A brain tumor is an abnormal growth in the brain, causing compression and loss of important functions.
The brain is different from other organs since it has an external exoskeleton in the form of the skull. The skull protects the brain from outside trauma and provides optimal environment for its function. An important feature of the skull is its constant volume. Another crucial feature of the brain is its tightly regulated intracranial pressure. Cerebro-spinal fluid secretion and absorption is the main mechanism responsible for maintaining normal pressure in the brain. Any deviation from normal intracranial pressure causes pain and serious functional disturbances.
A growing tumor has to come at the expense of losing the volume of other components in the cranial cavity. Therefore, the brain tissue, cerebrospinal fluid and blood in the brain circulation have to retract to make extra room for space occupying tumor. This mechanism is called compensation and at this stage the intracranial pressure is not elevated. The compensation phase may last quite long dependig on tumor size and growth speed. Slowly growing tumors allow the brain to adapt whereas rapidly advancing tumors tend to overcome compensatory mechanisms quite fast. Once compensation mechanisms have been exhausted the intracranial pressure rapidly rises leading to life threatening disruptions of vital brain functions.
Another specific aspect of the brain is the lack of pain receptors. Therefore, brain compression by expanding tumor does not cause any pain pain. On the other hand, the dura mater (the main brain cover) has numerous pain receptors. Headache related to brain tumor originates not from the brain itself but from the dura. There are two mechanisms responsible for tumor associated pain generation. Pain is caused either by elevated intracranial pressure compressing and stretching the dura mater or due to direct invasion of the dura by tumor.
There are so many types of brain tumors it is virtually impossible to have a single feature to describe all of them. From practical point of view it is convenient to classify brain tumors according to origin, type, location and malignancy degree.
Primary – tumors originating from the brain tissue. Brain tissue or stricly speaking neural tissue consists of various cell populations. The main cell in the nervous system is neuron. Neuron is so highly specialized that it has lost the ability to divide and multiply. Thus brain tumors do not originate from neurons. However supporting cells like astrocytes, oligodendrogliocytes, ependymal cells etc. do have potential to divide and thus can cause brain tumors. These cells are collectively called gial cells and tumors originating from them is defined as glioma. Glioma is a collective term comprising many tumor types like astrocytoma, oligodendroglioma, ependymoma and many others. Gliomas originate adn grow inside of the brain. In many instances brain tumors may not originate from the brain itself, rather from surrounding and supporting tisuues. Meningioma is very good example of such tumors. It is developing from arachnoid cap cells. Most meningiomas develop outside of the brain in the dura mater and compress the brain from from outside. However, they are considered primary brain tumors.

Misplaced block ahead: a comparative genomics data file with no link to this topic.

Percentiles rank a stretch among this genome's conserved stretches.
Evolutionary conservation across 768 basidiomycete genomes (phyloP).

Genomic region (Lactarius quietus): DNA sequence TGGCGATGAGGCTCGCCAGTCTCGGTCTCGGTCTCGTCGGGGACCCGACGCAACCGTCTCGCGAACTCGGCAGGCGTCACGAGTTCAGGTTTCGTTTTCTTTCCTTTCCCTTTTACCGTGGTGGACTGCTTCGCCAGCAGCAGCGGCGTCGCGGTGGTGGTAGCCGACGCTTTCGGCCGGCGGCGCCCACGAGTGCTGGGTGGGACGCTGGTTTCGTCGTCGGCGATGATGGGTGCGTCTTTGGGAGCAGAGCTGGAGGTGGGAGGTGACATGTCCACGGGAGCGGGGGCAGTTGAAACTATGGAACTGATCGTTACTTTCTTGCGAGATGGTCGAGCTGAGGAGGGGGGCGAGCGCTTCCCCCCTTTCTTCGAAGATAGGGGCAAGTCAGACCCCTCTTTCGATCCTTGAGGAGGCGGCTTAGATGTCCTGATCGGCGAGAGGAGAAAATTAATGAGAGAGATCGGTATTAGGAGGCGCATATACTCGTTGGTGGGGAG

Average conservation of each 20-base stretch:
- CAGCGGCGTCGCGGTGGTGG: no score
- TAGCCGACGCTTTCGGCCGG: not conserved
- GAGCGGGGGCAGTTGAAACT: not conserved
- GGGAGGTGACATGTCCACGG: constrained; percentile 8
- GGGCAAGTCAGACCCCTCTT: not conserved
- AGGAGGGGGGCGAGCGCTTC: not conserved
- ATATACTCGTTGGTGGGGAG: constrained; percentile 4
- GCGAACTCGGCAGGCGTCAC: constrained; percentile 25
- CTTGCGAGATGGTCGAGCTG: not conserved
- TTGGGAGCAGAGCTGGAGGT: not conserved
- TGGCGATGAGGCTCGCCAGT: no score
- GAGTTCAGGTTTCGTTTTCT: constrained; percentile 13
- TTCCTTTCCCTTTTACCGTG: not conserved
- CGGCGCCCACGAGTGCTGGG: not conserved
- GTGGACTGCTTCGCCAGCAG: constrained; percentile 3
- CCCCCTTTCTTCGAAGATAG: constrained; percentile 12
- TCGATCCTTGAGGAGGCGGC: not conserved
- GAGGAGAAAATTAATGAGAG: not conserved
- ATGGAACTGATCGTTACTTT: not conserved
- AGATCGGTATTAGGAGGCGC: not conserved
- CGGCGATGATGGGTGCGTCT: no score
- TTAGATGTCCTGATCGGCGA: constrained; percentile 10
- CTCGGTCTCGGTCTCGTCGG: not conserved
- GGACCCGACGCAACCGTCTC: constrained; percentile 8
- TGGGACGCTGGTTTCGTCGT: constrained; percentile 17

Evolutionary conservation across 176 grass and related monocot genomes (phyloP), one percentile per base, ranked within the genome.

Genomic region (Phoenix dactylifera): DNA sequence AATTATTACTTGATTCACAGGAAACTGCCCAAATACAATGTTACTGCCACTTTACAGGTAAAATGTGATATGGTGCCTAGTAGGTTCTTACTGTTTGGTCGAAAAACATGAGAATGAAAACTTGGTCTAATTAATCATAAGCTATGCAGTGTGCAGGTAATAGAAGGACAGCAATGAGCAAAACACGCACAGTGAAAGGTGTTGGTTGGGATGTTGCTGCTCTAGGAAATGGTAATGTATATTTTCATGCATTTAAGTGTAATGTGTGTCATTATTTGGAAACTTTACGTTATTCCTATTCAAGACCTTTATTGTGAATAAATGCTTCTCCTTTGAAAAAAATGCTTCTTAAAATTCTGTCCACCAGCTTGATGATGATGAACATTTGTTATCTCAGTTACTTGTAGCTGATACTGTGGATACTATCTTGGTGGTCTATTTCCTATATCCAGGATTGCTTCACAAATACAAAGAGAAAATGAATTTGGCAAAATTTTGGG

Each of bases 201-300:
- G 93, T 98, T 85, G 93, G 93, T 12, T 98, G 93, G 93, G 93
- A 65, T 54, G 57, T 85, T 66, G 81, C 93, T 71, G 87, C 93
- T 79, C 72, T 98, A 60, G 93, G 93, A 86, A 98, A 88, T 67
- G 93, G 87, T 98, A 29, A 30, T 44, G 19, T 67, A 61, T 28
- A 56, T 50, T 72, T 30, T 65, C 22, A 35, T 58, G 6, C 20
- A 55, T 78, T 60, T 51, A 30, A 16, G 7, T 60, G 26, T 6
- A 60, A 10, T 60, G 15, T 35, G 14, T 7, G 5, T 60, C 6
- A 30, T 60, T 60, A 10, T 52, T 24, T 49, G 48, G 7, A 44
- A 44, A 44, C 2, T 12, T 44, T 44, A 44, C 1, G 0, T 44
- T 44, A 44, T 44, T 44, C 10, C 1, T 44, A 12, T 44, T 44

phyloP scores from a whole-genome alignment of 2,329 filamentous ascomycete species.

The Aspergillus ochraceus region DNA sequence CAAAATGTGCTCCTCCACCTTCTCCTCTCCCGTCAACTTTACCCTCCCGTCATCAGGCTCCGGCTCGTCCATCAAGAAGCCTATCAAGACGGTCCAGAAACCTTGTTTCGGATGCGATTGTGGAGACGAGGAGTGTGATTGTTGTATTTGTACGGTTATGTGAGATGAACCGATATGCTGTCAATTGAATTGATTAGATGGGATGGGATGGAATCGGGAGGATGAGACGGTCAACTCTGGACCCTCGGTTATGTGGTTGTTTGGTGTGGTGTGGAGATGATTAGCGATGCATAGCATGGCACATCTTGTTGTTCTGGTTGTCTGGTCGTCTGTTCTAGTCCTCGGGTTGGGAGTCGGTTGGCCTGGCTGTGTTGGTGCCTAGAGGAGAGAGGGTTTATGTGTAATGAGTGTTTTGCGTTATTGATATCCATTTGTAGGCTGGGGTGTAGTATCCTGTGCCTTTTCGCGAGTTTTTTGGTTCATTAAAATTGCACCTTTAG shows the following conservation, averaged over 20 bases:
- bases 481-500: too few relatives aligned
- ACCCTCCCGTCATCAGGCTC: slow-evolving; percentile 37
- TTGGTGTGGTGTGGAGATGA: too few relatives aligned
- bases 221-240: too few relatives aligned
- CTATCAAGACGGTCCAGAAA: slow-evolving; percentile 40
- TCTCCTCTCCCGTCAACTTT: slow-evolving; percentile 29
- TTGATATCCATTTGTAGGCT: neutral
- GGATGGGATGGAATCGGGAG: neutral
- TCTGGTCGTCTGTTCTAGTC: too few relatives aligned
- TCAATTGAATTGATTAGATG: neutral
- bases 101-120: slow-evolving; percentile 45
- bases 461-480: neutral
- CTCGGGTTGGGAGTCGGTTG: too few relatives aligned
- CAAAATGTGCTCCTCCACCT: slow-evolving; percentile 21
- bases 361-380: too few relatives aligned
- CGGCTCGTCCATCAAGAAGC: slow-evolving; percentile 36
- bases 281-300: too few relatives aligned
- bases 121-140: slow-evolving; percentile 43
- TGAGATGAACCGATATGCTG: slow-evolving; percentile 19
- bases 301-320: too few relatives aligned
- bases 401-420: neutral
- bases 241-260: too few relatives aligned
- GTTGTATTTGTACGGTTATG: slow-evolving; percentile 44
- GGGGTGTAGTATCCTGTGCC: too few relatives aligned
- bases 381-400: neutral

Metastatic – tumors spreading to the brain from other places. Cancer is one of the most important health issued worldwide. With aging population the incidence of cancer is growing. In addition modern treatment options allow cancer patients to live longer. However, frequently new treatment do not cure cancer rather slow down its progression. Inevitably the number of people with cancer in society is rising. Brain is provide a very good eviroment for cancer metastasis. The blood flow to the brain is very high making the brain one of the most frequetn sites for metastasis. Common tumors spreading to the brain are lung cancer, breast cancer, melanoma (type of skin cancer), testicular cancer and many others.